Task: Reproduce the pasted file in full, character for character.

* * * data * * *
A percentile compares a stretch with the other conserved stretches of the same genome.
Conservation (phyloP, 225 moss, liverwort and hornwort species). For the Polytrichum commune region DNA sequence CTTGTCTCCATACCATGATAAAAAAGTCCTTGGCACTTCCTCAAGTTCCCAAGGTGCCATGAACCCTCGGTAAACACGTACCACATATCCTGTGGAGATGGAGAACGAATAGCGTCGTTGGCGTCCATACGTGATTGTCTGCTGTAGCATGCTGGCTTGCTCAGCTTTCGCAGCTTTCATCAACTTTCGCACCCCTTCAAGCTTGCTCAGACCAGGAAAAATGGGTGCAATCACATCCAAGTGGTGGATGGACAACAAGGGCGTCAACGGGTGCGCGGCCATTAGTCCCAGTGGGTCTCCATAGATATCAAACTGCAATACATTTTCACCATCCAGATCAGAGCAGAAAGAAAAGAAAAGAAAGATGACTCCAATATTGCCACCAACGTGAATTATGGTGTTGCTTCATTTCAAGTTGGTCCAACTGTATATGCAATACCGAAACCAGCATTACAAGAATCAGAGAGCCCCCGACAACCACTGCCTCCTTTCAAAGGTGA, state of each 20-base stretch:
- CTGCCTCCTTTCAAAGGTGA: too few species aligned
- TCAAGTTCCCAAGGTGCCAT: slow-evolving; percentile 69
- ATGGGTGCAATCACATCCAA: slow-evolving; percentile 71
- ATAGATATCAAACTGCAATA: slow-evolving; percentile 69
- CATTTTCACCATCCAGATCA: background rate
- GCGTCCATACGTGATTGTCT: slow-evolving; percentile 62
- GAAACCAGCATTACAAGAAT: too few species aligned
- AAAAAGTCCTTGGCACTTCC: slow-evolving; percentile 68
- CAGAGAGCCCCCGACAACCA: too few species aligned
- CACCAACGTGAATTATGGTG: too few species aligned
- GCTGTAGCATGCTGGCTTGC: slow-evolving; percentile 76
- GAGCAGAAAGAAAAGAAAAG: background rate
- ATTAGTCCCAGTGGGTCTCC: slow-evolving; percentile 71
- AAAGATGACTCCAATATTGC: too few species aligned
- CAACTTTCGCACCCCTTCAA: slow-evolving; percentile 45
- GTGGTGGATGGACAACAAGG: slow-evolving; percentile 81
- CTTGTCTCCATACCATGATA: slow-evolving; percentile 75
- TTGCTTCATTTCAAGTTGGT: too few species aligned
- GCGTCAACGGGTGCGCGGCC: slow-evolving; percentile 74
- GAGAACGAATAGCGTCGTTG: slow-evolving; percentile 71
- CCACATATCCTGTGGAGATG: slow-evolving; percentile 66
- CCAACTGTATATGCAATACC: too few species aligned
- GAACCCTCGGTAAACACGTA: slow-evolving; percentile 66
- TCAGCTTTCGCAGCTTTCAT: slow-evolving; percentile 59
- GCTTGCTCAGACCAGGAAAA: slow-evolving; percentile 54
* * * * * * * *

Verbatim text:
A percentile compares a stretch with the other conserved stretches of the same genome.
Conservation (phyloP, 225 moss, liverwort and hornwort species). For the Polytrichum commune region DNA sequence CTTGTCTCCATACCATGATAAAAAAGTCCTTGGCACTTCCTCAAGTTCCCAAGGTGCCATGAACCCTCGGTAAACACGTACCACATATCCTGTGGAGATGGAGAACGAATAGCGTCGTTGGCGTCCATACGTGATTGTCTGCTGTAGCATGCTGGCTTGCTCAGCTTTCGCAGCTTTCATCAACTTTCGCACCCCTTCAAGCTTGCTCAGACCAGGAAAAATGGGTGCAATCACATCCAAGTGGTGGATGGACAACAAGGGCGTCAACGGGTGCGCGGCCATTAGTCCCAGTGGGTCTCCATAGATATCAAACTGCAATACATTTTCACCATCCAGATCAGAGCAGAAAGAAAAGAAAAGAAAGATGACTCCAATATTGCCACCAACGTGAATTATGGTGTTGCTTCATTTCAAGTTGGTCCAACTGTATATGCAATACCGAAACCAGCATTACAAGAATCAGAGAGCCCCCGACAACCACTGCCTCCTTTCAAAGGTGA, state of each 20-base stretch:
- CTGCCTCCTTTCAAAGGTGA: too few species aligned
- TCAAGTTCCCAAGGTGCCAT: slow-evolving; percentile 69
- ATGGGTGCAATCACATCCAA: slow-evolving; percentile 71
- ATAGATATCAAACTGCAATA: slow-evolving; percentile 69
- CATTTTCACCATCCAGATCA: background rate
- GCGTCCATACGTGATTGTCT: slow-evolving; percentile 62
- GAAACCAGCATTACAAGAAT: too few species aligned
- AAAAAGTCCTTGGCACTTCC: slow-evolving; percentile 68
- CAGAGAGCCCCCGACAACCA: too few species aligned
- CACCAACGTGAATTATGGTG: too few species aligned
- GCTGTAGCATGCTGGCTTGC: slow-evolving; percentile 76
- GAGCAGAAAGAAAAGAAAAG: background rate
- ATTAGTCCCAGTGGGTCTCC: slow-evolving; percentile 71
- AAAGATGACTCCAATATTGC: too few species aligned
- CAACTTTCGCACCCCTTCAA: slow-evolving; percentile 45
- GTGGTGGATGGACAACAAGG: slow-evolving; percentile 81
- CTTGTCTCCATACCATGATA: slow-evolving; percentile 75
- TTGCTTCATTTCAAGTTGGT: too few species aligned
- GCGTCAACGGGTGCGCGGCC: slow-evolving; percentile 74
- GAGAACGAATAGCGTCGTTG: slow-evolving; percentile 71
- CCACATATCCTGTGGAGATG: slow-evolving; percentile 66
- CCAACTGTATATGCAATACC: too few species aligned
- GAACCCTCGGTAAACACGTA: slow-evolving; percentile 66
- TCAGCTTTCGCAGCTTTCAT: slow-evolving; percentile 59
- GCTTGCTCAGACCAGGAAAA: slow-evolving; percentile 54